The journey begins as he's about to commit a massive act of violence. At the moment of decision, he finds himself shot back through time to awaken in the body of an FBI agent during the civil-rights era. It's only the first stop. He continues through time to inhabit the body of an Indian child during the battle at Little Bighorn and then rides with an 1800s Indian tracker before materializing as an airline pilot jetting through the skies today.
During these furious travels, his refrain is: "Who's to judge?" and "I don't understand humans." When he returns to his own life, he is transformed by all he's seen.
©2007 Sherman Alexie; (P)2008 Blackstone Audio, Inc.
"Captivating...one quickly surrenders to Zits' voice, which elegantly mixes free-floating young adult cynicism with a charged, idiosyncratic view of American history. Alexie plunges the book into bracing depths." (Publishers Weekly)
I order somewhere around 30 audible titles a year. Every now and then I luckily stumble across a book like this. Within the first five minutes I knew I'd snagged a total winner. Amazing book. Well narrated. Everything.
Great book. Wonderful narration. I'm glad that Adam Beach collaborated again with Sherman Alexie. He had already done some fine work for him in the film "Smoke Signals".
Also I will try to comment on some interesting points that Heather remarked on the book. First, she pointed out that Zits trust someone in less that 12 hrs when he usually trust nobody. Well in my opinion he is alone and has nobody in life and many people in need or who lack some meaning in their lives will be instantly attached to someone who is willing to listen and who somehow can answer all of their questions. Many people in need will do anything to be always listened or accepted by this person (unfortunately a lot of the wrong people are aware of this).
Second point, she finds that Zits has an unjustifiable "deep connection to the Indian side of his heritage". I think that this can be somehow justified because he is trying to fill a great void in his life and probably his Indian face and looks encourage him to find out more about himself (or the part of himself that he is missing) and probably that's why he tries to get as much info on this subject as he can, that's why he watches films on History Channel and hangs out with Indian drunks.
A kid with a crumby life finds empathy through time travel and hope in his future. I loved this kid. We should all grow up so well.
Sherman Alexie's uncompromising view if Native Anericans is always refreshing and is most evident in Flight. He shows the good and the evil of both the native world and the world of whites. Alexie proves again that he is one if our most important cross-cultural writers.
The story of Zits is equal parts bizarre and tragic. When he enters a bank and starts shooting people, we think his fate is obvious, but the universe has strange intentions for this sarcastic delinquent. Combining a touching coming if age tale with a warped adventure through time and space, Flight is unlike anything you have ever heard before. Adam Beach's narration is the perfect blend of raw youth, emotion, vulgarity, and stoicism.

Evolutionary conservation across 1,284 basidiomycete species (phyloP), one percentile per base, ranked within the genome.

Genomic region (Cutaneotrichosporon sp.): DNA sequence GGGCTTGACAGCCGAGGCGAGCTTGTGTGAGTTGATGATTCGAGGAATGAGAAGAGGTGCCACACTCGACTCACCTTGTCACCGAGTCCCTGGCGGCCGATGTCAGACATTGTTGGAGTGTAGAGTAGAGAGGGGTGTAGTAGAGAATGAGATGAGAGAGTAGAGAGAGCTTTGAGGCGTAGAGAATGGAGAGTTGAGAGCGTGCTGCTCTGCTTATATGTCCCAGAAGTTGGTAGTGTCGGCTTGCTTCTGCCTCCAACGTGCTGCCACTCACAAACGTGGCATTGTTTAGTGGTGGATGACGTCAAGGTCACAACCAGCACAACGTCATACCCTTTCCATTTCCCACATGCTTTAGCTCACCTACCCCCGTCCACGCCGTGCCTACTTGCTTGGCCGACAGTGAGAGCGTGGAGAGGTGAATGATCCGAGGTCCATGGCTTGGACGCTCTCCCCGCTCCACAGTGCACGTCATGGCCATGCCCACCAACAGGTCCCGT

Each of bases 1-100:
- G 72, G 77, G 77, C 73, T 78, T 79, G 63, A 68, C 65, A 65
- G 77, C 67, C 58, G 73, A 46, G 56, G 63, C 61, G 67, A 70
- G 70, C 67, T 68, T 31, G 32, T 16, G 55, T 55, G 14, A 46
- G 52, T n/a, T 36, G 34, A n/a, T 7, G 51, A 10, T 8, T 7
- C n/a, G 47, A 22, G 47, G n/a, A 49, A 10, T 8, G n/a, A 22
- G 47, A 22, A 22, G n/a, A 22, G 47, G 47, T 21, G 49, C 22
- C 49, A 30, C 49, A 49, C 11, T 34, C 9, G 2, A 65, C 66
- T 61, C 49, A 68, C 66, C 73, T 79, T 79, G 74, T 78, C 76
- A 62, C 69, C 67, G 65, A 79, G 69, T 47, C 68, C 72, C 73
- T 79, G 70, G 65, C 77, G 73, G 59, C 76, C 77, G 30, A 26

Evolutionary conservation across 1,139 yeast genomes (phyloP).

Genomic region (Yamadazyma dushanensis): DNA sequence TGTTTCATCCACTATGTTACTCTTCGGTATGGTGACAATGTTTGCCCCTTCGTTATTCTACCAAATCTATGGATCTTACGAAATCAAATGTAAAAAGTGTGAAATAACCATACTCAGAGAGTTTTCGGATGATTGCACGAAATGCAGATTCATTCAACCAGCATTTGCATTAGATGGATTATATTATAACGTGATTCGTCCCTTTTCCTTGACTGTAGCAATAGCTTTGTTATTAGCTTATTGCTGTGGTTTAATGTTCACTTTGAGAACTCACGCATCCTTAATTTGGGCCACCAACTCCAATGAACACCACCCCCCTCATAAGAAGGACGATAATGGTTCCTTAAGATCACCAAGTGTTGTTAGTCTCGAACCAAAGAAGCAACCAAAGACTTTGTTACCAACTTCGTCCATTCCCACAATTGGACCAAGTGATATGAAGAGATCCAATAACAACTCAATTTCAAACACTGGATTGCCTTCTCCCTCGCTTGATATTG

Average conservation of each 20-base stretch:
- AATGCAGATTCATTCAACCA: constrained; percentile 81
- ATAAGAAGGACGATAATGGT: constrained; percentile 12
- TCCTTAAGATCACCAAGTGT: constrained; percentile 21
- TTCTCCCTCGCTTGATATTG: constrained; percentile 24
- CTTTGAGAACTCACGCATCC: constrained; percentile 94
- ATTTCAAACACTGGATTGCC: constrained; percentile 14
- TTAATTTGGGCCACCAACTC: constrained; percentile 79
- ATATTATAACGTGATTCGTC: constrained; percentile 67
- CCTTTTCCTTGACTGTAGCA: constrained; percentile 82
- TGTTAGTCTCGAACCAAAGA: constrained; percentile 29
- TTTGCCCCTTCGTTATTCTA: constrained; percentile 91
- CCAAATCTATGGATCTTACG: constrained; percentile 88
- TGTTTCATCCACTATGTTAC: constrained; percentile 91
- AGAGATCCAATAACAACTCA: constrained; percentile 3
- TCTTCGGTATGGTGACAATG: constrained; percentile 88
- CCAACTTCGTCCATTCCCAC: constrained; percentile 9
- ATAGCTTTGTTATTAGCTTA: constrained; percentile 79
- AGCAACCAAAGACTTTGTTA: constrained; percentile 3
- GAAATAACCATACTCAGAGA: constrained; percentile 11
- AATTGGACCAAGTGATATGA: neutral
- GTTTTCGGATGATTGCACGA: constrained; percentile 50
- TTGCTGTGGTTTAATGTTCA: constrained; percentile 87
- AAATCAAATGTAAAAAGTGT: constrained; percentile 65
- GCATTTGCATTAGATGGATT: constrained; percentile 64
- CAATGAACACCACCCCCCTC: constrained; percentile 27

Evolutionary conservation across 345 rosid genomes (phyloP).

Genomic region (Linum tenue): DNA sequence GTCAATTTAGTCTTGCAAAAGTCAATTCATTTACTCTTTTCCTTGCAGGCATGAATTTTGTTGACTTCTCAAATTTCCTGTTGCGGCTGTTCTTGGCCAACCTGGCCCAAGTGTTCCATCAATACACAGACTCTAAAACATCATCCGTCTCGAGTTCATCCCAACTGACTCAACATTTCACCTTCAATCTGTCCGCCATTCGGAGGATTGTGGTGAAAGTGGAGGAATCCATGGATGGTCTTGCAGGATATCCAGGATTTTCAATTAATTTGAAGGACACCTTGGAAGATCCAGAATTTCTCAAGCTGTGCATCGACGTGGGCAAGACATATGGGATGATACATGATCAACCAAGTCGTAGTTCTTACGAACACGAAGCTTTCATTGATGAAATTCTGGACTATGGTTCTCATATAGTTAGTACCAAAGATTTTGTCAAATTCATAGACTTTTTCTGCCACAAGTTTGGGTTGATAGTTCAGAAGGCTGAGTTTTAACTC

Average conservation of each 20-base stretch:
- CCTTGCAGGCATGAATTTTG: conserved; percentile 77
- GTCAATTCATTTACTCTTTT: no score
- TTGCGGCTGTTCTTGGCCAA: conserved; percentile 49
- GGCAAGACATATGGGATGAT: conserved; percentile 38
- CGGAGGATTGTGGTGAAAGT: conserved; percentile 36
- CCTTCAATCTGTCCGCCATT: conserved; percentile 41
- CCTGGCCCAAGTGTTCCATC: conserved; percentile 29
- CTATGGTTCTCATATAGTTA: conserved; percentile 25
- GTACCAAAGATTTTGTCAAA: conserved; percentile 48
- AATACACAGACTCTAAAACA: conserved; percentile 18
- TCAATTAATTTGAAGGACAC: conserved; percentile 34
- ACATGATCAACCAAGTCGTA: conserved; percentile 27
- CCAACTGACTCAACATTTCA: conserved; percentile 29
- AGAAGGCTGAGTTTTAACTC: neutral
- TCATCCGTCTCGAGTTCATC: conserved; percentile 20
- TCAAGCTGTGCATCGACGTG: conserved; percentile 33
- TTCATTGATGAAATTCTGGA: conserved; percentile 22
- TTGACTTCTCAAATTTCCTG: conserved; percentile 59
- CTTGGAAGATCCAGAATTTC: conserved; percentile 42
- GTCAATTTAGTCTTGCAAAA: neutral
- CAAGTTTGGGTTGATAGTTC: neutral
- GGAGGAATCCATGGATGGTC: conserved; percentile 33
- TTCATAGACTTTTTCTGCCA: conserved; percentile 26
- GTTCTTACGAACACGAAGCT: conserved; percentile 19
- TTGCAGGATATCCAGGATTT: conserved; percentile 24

Sure, I'd love to hear your story....
The rarest of combinations when you mix great humor, good fiction, characters you can't help but love, and throw in science fiction, history, and God. Oh and wrap it in a package of the perfect narrator for the story. I've always really enjoyed Sherman Alexie's writing, but hearing his work perfectly performed was even better.
I love Sherman Alexie - but I didn't love "Flight" that much. The theme is very important - what leads people to act out in violence and how does one come to understand the potential each of us has to hurt others and to step away from doing so. But the story is not the least bit sophisticated and goes after the theme in such an obvious and clumsy way that there is never any mystery where the story is going or how it will end up. The jacket cover description of this story says that it is "hilarious and tragic..." - I would say it is tragic but I didn't find anything hilarious about it.
Wow, this was a powerful book. I'm not sure its listed as a Young Adult novel, but it struck me as such while I read it. I guess that's because the main character is a troubled kid being passed around foster homes. If it's not a Young Adult listing, I am totally happy about that too, because it provides a lot of good insight and revelation to the older reader. For the non-Indian, this book is educational about contemporary native life; for the Native American, it's likely educational too, but in different ways, such as how to interpret --or investigate--some situations and events in one's background. The book as a whole causes one to think long and hard about the impact we as humans have on one another, from within families to interculturally. How careless we can be, and how devastating the results. Likewise, how simple it is to just step back a little bit and let someone like Sherman Alexie teach us how to see honestly and with humor. So, why didn't I give it a 5 star rating? I just thought the end came together a little to nicely, almost as though the author had run out of umph. Some may disagree, and with that I would be fine.
I listened to this book on a road trip w my 11 year old son. The themes and language were mature so I'm glad we listened to it together and often stopped to talk about issues and viewpoints that came up. It was a valuable book that portrayed a marginalized teen with great compassion. Seeing a "troubled kid" and those in his orbit with this type of dimension and humor instead of in a flat meme is important and it was written and read so beautifully we were both riveted all the way to Portland.
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